With the Canadian dollar weakening and the price of U.S. real estate rising, many Canadians who have previously purchased U.S. real estate may now be tempted to sell. Those who purchased after the epic U.S. real estate meltdown may walk away with a hefty profit. However, it is important for every Canadian who is considering disposing of their U.S. real estate investment to be aware of certain key U.S. and Canadian tax issues in order to avoid any nasty surprises the result of which may turn the hefty profit into something less. The following are some of the issues for a Canadian resident planning to sell personally-owned U.S. real estate, assuming the individual is not a U.S. citizen or otherwise a U.S. person:
1. You need to get a U.S. Individual Tax Identification Number (“ITIN”)
The IRS requires that individuals obligated to pay a U.S. tax, but ineligible to obtain a social security number, obtain a nine-digit “ITIN.” The IRS will generally not issue an ITIN to a person unless they can demonstrate a need for the number (such as a U.S. tax filing obligation). In order to obtain an ITIN, a foreign individual can either mail to the IRS a completed Form W-7 along with supporting documentation which would often include that individual’s original passport or submit the form through an “Acceptance Agent”. Canadian taxpayers that have been earning rental or other income will hopefully have either a social security number or ITIN which they have been using to comply with previous years’ U.S. tax obligations.
2. U.S. Foreign Investment In Real Property Tax Act (“FIRPTA”) withholding
Since persons who are not U.S. citizens are generally beyond the reach of the IRS for purposes of determining and collecting U.S. tax obligations, the U.S. tax regime imposes a number of procedural “safeguards” on transactions involving foreign persons to ensure the U.S. treasury is not being “short-changed” with respect to tax on U.S. sourced gains or income. As such, when a foreign taxpayer sells a real property interest, a purchaser (or their agent) is generally required to withhold and remit to the IRS 10% of the gross sales proceeds. The withholding requirement itself can add some complexity to a transaction. A complete or partial exemption from the 10% FIRPTA requirement may be granted by the IRS if the seller provides information to the IRS proving that the ultimate tax liability on the sale will be less than the 10% tax withheld.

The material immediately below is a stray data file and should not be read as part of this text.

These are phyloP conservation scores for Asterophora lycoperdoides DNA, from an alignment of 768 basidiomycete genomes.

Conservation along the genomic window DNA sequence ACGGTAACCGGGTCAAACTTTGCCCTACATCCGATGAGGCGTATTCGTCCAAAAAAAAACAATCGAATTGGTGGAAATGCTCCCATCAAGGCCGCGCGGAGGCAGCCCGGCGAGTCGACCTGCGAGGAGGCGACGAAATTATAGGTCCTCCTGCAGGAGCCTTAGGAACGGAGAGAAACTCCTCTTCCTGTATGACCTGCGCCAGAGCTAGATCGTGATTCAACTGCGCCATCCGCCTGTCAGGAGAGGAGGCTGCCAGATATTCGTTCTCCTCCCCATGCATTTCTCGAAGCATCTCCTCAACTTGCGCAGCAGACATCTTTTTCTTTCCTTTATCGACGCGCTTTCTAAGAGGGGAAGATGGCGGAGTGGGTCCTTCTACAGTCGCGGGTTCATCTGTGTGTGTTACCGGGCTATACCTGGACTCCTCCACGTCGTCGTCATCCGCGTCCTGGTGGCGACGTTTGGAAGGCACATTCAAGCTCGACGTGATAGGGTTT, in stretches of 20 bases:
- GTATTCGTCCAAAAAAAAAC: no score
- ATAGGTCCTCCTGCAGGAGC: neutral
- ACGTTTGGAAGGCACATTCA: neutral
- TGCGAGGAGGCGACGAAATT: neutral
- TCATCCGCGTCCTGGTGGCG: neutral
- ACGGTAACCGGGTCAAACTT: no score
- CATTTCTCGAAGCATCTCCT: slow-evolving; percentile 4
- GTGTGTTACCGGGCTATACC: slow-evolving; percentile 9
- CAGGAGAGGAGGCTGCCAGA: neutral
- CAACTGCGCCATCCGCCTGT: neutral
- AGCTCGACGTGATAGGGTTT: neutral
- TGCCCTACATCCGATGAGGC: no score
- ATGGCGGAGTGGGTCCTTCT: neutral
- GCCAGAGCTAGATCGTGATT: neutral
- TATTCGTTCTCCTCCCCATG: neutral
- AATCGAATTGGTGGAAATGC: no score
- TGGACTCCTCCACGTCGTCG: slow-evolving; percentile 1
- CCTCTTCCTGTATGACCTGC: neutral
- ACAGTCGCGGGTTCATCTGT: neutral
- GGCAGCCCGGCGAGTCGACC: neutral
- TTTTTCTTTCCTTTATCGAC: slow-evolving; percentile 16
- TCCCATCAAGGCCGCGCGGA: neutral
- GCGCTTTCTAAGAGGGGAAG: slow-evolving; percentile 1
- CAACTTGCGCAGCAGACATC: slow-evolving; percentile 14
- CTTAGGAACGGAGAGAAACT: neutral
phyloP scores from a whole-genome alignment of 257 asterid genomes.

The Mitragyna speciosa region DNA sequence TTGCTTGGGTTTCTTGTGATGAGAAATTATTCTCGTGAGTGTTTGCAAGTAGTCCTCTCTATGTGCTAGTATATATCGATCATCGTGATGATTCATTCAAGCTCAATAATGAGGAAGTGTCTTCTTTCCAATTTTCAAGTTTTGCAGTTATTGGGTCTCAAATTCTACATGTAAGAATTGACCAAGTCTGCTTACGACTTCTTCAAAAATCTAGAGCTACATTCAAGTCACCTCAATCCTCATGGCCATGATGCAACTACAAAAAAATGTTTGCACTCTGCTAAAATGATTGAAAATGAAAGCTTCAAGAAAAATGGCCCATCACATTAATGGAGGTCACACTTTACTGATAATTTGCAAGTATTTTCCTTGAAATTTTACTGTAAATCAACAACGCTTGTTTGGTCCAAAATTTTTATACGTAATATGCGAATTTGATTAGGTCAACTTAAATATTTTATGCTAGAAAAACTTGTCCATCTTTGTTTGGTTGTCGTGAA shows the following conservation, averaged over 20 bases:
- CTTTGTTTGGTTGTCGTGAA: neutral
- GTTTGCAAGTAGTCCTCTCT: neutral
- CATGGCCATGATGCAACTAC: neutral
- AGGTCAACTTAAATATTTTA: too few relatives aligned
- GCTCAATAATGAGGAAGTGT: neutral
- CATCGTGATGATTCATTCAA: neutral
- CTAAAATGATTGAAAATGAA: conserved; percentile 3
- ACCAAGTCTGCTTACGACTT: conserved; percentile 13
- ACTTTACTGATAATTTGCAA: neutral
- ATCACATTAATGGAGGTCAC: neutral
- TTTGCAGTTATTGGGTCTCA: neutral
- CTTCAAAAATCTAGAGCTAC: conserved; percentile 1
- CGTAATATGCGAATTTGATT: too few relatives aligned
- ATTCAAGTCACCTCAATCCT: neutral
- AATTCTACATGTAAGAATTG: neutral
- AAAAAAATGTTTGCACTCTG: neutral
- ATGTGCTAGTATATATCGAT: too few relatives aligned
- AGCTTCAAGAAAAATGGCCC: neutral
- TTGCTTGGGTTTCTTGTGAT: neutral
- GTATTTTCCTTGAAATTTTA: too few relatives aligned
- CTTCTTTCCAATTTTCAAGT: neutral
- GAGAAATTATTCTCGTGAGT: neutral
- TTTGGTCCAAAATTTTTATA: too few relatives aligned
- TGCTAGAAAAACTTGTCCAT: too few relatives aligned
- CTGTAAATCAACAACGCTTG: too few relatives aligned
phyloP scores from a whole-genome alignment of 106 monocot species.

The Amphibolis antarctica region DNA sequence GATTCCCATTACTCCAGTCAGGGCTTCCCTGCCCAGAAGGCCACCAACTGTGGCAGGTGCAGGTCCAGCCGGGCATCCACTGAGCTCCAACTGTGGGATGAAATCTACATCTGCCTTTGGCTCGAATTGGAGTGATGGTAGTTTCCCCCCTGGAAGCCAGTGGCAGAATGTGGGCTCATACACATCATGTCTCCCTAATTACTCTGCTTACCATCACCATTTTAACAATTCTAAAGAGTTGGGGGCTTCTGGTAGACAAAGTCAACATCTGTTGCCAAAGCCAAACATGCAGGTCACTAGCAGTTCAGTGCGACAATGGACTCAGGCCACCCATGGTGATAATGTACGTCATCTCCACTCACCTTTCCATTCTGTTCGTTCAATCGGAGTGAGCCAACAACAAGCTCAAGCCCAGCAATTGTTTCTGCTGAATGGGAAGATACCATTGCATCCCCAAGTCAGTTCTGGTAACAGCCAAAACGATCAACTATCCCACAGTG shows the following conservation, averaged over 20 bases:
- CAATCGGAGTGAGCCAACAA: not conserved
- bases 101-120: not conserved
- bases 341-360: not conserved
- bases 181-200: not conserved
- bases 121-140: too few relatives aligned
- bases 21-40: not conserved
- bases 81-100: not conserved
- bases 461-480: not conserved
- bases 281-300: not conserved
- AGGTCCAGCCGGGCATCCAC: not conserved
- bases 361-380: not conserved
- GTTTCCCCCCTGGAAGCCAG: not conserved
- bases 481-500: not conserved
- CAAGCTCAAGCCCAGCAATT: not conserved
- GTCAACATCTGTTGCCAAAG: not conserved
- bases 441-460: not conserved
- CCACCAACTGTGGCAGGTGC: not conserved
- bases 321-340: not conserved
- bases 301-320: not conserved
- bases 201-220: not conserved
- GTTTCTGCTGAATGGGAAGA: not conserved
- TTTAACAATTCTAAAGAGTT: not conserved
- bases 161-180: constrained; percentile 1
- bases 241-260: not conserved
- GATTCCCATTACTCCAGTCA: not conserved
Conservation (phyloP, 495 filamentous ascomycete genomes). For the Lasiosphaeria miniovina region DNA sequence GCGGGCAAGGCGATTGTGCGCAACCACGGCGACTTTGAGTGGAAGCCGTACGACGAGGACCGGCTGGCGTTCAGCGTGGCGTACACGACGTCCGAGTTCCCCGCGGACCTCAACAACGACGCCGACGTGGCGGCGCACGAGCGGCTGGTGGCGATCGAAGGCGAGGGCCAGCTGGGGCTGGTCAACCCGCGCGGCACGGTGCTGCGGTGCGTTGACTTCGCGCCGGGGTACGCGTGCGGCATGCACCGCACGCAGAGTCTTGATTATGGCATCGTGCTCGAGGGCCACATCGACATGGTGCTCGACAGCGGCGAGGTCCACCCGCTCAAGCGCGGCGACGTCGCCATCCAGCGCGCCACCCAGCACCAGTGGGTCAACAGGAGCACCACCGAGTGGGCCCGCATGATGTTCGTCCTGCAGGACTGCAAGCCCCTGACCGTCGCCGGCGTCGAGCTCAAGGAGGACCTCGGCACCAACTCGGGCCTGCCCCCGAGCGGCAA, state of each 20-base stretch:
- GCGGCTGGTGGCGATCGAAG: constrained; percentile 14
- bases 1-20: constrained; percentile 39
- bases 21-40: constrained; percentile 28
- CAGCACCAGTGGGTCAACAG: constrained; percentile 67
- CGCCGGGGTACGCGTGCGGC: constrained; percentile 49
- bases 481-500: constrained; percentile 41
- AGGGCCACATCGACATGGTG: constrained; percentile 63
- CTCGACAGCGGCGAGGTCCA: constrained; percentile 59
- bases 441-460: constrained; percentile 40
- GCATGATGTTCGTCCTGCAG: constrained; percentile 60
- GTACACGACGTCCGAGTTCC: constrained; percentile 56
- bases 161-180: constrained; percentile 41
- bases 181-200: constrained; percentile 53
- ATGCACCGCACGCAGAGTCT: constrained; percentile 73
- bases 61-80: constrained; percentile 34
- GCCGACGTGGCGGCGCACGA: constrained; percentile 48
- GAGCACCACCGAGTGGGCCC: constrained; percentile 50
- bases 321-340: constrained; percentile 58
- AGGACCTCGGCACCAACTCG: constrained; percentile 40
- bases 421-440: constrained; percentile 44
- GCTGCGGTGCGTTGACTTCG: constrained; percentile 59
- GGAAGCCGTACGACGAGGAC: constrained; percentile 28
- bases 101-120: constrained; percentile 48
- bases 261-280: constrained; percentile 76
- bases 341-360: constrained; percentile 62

3. U.S. tax filing due dates and obligations
A foreign seller must file a U.S. income tax return for the year of sale to report gain or loss. The 10% FIRPTA withholding can be used to offset the tax liability on the gain. In many cases, the 10% FIRPTA is greater than the tax liability and a refund is the end result of filing the return. Generally speaking, a foreign individual is required to file and pay U.S. taxes prior to June 15 of the subsequent calendar year.
4. Canadian capital gain
A resident of Canada is subject to Canadian income tax on worldwide income including capital gains from the sale of U.S. real estate. It is important to note that any capital gain must be calculated in Canadian dollars, so both proceeds and cost amounts need to be converted into Canadian dollars at the exchange rate applicable on the transaction date. Thus, someone who acquired property when the Canadian and U.S. dollars were at par and sells the property when the Canadian dollar falls to 0.90 U.S. dollar is subject to Canadian tax on the 10% foreign currency gain, even if there is no appreciation on a U.S. dollar basis.
The Canadian tax regime allows a taxpayer to claim a foreign tax credit for the U.S. federal and state income taxes paid on the gain. The end result is usually that the taxpayer will pay overall tax at the higher of the two countries’ rates. Note that to qualify for the credit, the U.S. tax must be the amount calculated under U.S. rules and a return will need to be filed and in many cases provided to the Canadian tax authorities.